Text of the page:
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Ever wondered why there are two ways to spell doughnut's or why some people think you can find water underground just by wandering around with a stick? Believe it or not, this is stuff you should know. You know the podcast with over a billion listeners. It's now for your eyes so you can read it. Stuff you should know. An incomplete compendium of mostly interesting things covers everything from the origin of the Murphy bed to why people get lost, become the most interesting person you know.


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Welcome to stuff you missed in History Class A production of I Heart Radio. Hello and welcome to the podcast, I'm Holly Fry, and I'm Tracy B. Wilson, and this is, of course, part two of our episode, Jean-Baptiste Denis and the development of blood transfusions in 17th century Paris.


You can call it part deux since this very French today.


We are jumping right in to part two of this story and the work that Denis was doing, developing transfusion techniques. If you have not listened to the first part, this one is going to be super confusing. So we definitely recommend that you do that because we're getting right back to the action.


If somehow you have not listened to the first part of this, but you have listened to the way back in the archive interview called "Blood Work", which has some of the same themes like this is way a lot of detail that was not part of that particular episode.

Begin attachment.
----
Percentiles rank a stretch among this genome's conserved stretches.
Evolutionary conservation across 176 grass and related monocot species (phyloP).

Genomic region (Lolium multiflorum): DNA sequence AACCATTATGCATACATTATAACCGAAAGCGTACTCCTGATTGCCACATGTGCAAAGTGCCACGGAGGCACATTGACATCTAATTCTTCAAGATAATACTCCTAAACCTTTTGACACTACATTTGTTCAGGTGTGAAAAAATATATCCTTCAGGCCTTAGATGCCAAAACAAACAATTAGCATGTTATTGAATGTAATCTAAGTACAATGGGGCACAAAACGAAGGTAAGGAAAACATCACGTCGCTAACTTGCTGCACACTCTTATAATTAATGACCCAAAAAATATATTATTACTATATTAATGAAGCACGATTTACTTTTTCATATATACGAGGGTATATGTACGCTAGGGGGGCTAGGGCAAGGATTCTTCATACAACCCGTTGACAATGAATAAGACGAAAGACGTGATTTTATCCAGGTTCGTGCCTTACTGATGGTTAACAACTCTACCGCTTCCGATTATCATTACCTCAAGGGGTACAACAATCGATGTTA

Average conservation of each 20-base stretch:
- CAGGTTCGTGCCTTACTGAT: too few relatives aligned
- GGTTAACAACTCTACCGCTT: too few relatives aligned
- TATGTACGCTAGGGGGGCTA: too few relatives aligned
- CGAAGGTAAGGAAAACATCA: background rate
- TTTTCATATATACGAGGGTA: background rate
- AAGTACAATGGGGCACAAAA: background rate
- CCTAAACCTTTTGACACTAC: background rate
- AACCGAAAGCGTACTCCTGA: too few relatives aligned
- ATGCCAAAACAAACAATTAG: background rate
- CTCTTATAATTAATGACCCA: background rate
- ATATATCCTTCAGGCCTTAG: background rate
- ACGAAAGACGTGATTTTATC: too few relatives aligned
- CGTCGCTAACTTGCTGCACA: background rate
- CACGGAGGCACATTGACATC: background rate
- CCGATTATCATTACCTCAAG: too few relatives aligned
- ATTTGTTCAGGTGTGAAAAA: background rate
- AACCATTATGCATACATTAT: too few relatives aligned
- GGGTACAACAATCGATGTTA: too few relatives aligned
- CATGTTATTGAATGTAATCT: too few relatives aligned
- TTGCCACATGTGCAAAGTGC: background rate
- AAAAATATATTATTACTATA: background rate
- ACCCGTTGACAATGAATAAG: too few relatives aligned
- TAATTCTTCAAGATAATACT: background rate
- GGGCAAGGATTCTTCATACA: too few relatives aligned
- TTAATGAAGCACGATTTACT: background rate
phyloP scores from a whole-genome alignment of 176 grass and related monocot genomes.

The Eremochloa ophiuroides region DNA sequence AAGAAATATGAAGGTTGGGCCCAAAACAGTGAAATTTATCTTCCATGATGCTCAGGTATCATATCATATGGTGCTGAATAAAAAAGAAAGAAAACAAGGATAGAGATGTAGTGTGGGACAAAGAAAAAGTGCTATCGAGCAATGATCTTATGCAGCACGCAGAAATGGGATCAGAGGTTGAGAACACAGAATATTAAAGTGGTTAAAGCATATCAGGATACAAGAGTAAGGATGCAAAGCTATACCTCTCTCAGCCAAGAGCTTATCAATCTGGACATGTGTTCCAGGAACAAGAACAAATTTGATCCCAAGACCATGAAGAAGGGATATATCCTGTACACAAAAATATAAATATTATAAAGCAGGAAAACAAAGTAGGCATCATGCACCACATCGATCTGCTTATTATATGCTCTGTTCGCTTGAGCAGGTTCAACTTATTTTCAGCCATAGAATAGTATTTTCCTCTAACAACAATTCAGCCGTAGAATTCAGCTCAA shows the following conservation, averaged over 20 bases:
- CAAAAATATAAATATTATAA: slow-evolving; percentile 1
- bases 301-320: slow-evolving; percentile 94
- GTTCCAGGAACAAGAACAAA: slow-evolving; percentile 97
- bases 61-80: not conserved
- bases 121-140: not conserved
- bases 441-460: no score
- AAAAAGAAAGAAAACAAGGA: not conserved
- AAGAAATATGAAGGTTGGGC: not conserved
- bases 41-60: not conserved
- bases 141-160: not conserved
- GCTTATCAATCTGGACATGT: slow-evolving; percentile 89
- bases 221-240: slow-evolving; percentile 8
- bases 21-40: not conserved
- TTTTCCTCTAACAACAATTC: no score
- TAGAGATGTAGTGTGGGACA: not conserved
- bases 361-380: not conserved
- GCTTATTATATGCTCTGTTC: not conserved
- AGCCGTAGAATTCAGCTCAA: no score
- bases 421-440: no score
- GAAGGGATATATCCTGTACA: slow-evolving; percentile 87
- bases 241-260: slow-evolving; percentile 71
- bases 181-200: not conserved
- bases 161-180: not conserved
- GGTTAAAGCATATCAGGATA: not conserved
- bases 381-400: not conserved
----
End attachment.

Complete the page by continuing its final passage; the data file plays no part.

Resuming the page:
Yeah, that episode is with an author named Holly Tucker about her work writing a book about this subject, which I used for as one of my sources. And it gets into a lot of other aspects of book writing and researching and what was going on in the medical progression of humanity at the time.


Whereas I really, really wanted to kind of break down this whole narrative of Denis sudden rise to fame in medicine and what that was all about and the things that were going on in Paris at the time in the medical community, that I imagine the like the subset of people who had somehow heard that earlier, two parter, but not part one of this might be really small, but just in case, in the last episode we talked about Denis second animal to human transfusion, which took place at the home of Henri Louis de Montmor.


And today we're going to just jump right back into that moment and the winter of sixteen, 67. As you will recall, Danny and his accomplices had kidnapped the subject of this transfusion attempt. That was a man named Antoine Maurois. And they had given him a transfusion of calf's blood against his will in an attempt to cure his mental illness.


And one more one woke up the morning after the transfusion. He who had been, again, an unwilling subject, did seem to have improved. He was more docile and he was less prone to outbursts. In all likelihood, of course, he was probably just weakened from the ordeal of the night before. But Danny, in his zeal, took the change in temperament as a sign that he was really on to something and that more war could perhaps be cured completely if they gave him a second transfusion.


This second transfusion was less tumultuous than the first, which had taken place just two days earlier. It was once again held at memoir's home, but this time at Dani's insistence, there were fewer spectators.


It does seem like.


At least cover your own butt idea, the few who were allowed were doctors and surgeons. Additionally, the patients, again, by no choice of his own, did not resist.